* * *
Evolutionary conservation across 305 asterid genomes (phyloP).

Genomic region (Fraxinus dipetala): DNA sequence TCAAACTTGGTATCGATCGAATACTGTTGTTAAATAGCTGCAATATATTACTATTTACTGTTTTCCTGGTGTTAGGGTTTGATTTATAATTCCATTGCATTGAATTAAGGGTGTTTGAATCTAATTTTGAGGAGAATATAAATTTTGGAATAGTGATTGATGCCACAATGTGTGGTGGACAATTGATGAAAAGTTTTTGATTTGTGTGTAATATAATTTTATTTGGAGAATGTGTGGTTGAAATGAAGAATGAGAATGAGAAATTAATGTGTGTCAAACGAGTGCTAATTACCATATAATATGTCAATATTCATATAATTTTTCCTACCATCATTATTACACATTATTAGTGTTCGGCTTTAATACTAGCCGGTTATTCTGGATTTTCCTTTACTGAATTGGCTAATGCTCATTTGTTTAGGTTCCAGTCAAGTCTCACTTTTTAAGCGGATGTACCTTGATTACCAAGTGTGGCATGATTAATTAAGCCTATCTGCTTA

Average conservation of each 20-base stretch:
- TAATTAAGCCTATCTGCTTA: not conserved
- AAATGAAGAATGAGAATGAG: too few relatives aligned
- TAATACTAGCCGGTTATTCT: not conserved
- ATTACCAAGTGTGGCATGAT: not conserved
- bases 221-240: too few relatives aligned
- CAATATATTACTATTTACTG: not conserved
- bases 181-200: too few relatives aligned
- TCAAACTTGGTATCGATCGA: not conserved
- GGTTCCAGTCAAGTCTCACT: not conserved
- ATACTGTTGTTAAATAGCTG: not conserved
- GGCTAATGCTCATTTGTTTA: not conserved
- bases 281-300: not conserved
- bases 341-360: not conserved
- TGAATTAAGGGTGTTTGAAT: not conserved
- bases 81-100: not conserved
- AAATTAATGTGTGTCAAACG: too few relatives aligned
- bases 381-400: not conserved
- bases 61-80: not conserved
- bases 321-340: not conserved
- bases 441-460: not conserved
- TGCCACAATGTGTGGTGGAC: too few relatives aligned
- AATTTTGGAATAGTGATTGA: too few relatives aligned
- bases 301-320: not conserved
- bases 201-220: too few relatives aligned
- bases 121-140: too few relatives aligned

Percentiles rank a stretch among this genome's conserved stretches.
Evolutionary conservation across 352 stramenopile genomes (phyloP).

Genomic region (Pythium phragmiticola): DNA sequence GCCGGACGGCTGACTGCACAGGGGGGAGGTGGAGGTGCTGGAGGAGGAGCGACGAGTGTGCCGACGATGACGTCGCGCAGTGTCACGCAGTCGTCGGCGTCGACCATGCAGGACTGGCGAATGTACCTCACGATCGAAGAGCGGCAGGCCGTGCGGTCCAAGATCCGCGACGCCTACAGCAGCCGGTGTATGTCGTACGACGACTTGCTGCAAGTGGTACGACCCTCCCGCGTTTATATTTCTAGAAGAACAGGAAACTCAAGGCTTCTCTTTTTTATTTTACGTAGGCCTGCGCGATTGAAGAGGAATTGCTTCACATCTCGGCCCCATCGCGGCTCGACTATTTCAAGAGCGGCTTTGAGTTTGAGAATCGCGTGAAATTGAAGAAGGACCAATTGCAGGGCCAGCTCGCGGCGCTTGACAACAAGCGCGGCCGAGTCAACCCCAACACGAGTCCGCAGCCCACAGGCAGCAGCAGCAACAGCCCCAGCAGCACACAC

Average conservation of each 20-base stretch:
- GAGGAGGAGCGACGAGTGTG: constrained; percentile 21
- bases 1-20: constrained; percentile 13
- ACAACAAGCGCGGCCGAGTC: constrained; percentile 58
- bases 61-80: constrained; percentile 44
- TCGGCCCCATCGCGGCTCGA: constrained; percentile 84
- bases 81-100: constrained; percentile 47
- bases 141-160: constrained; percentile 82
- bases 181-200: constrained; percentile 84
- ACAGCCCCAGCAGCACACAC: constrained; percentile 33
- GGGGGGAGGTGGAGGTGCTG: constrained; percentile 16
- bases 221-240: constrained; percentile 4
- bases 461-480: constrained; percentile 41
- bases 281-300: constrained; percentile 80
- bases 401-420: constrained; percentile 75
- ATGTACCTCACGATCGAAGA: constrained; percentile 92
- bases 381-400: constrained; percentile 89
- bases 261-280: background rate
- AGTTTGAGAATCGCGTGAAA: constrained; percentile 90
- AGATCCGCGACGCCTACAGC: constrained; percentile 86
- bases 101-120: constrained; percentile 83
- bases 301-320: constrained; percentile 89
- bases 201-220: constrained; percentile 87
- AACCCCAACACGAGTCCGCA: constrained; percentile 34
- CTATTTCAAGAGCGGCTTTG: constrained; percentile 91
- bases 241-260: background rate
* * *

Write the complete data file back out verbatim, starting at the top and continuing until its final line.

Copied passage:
Evolutionary conservation across 305 asterid genomes (phyloP).

Genomic region (Fraxinus dipetala): DNA sequence TCAAACTTGGTATCGATCGAATACTGTTGTTAAATAGCTGCAATATATTACTATTTACTGTTTTCCTGGTGTTAGGGTTTGATTTATAATTCCATTGCATTGAATTAAGGGTGTTTGAATCTAATTTTGAGGAGAATATAAATTTTGGAATAGTGATTGATGCCACAATGTGTGGTGGACAATTGATGAAAAGTTTTTGATTTGTGTGTAATATAATTTTATTTGGAGAATGTGTGGTTGAAATGAAGAATGAGAATGAGAAATTAATGTGTGTCAAACGAGTGCTAATTACCATATAATATGTCAATATTCATATAATTTTTCCTACCATCATTATTACACATTATTAGTGTTCGGCTTTAATACTAGCCGGTTATTCTGGATTTTCCTTTACTGAATTGGCTAATGCTCATTTGTTTAGGTTCCAGTCAAGTCTCACTTTTTAAGCGGATGTACCTTGATTACCAAGTGTGGCATGATTAATTAAGCCTATCTGCTTA

Average conservation of each 20-base stretch:
- TAATTAAGCCTATCTGCTTA: not conserved
- AAATGAAGAATGAGAATGAG: too few relatives aligned
- TAATACTAGCCGGTTATTCT: not conserved
- ATTACCAAGTGTGGCATGAT: not conserved
- bases 221-240: too few relatives aligned
- CAATATATTACTATTTACTG: not conserved
- bases 181-200: too few relatives aligned
- TCAAACTTGGTATCGATCGA: not conserved
- GGTTCCAGTCAAGTCTCACT: not conserved
- ATACTGTTGTTAAATAGCTG: not conserved
- GGCTAATGCTCATTTGTTTA: not conserved
- bases 281-300: not conserved
- bases 341-360: not conserved
- TGAATTAAGGGTGTTTGAAT: not conserved
- bases 81-100: not conserved
- AAATTAATGTGTGTCAAACG: too few relatives aligned
- bases 381-400: not conserved
- bases 61-80: not conserved
- bases 321-340: not conserved
- bases 441-460: not conserved
- TGCCACAATGTGTGGTGGAC: too few relatives aligned
- AATTTTGGAATAGTGATTGA: too few relatives aligned
- bases 301-320: not conserved
- bases 201-220: too few relatives aligned
- bases 121-140: too few relatives aligned

Percentiles rank a stretch among this genome's conserved stretches.
Evolutionary conservation across 352 stramenopile genomes (phyloP).

Genomic region (Pythium phragmiticola): DNA sequence GCCGGACGGCTGACTGCACAGGGGGGAGGTGGAGGTGCTGGAGGAGGAGCGACGAGTGTGCCGACGATGACGTCGCGCAGTGTCACGCAGTCGTCGGCGTCGACCATGCAGGACTGGCGAATGTACCTCACGATCGAAGAGCGGCAGGCCGTGCGGTCCAAGATCCGCGACGCCTACAGCAGCCGGTGTATGTCGTACGACGACTTGCTGCAAGTGGTACGACCCTCCCGCGTTTATATTTCTAGAAGAACAGGAAACTCAAGGCTTCTCTTTTTTATTTTACGTAGGCCTGCGCGATTGAAGAGGAATTGCTTCACATCTCGGCCCCATCGCGGCTCGACTATTTCAAGAGCGGCTTTGAGTTTGAGAATCGCGTGAAATTGAAGAAGGACCAATTGCAGGGCCAGCTCGCGGCGCTTGACAACAAGCGCGGCCGAGTCAACCCCAACACGAGTCCGCAGCCCACAGGCAGCAGCAGCAACAGCCCCAGCAGCACACAC

Average conservation of each 20-base stretch:
- GAGGAGGAGCGACGAGTGTG: constrained; percentile 21
- bases 1-20: constrained; percentile 13
- ACAACAAGCGCGGCCGAGTC: constrained; percentile 58
- bases 61-80: constrained; percentile 44
- TCGGCCCCATCGCGGCTCGA: constrained; percentile 84
- bases 81-100: constrained; percentile 47
- bases 141-160: constrained; percentile 82
- bases 181-200: constrained; percentile 84
- ACAGCCCCAGCAGCACACAC: constrained; percentile 33
- GGGGGGAGGTGGAGGTGCTG: constrained; percentile 16
- bases 221-240: constrained; percentile 4
- bases 461-480: constrained; percentile 41
- bases 281-300: constrained; percentile 80
- bases 401-420: constrained; percentile 75
- ATGTACCTCACGATCGAAGA: constrained; percentile 92
- bases 381-400: constrained; percentile 89
- bases 261-280: background rate
- AGTTTGAGAATCGCGTGAAA: constrained; percentile 90
- AGATCCGCGACGCCTACAGC: constrained; percentile 86
- bases 101-120: constrained; percentile 83
- bases 301-320: constrained; percentile 89
- bases 201-220: constrained; percentile 87
- AACCCCAACACGAGTCCGCA: constrained; percentile 34
- CTATTTCAAGAGCGGCTTTG: constrained; percentile 91
- bases 241-260: background rate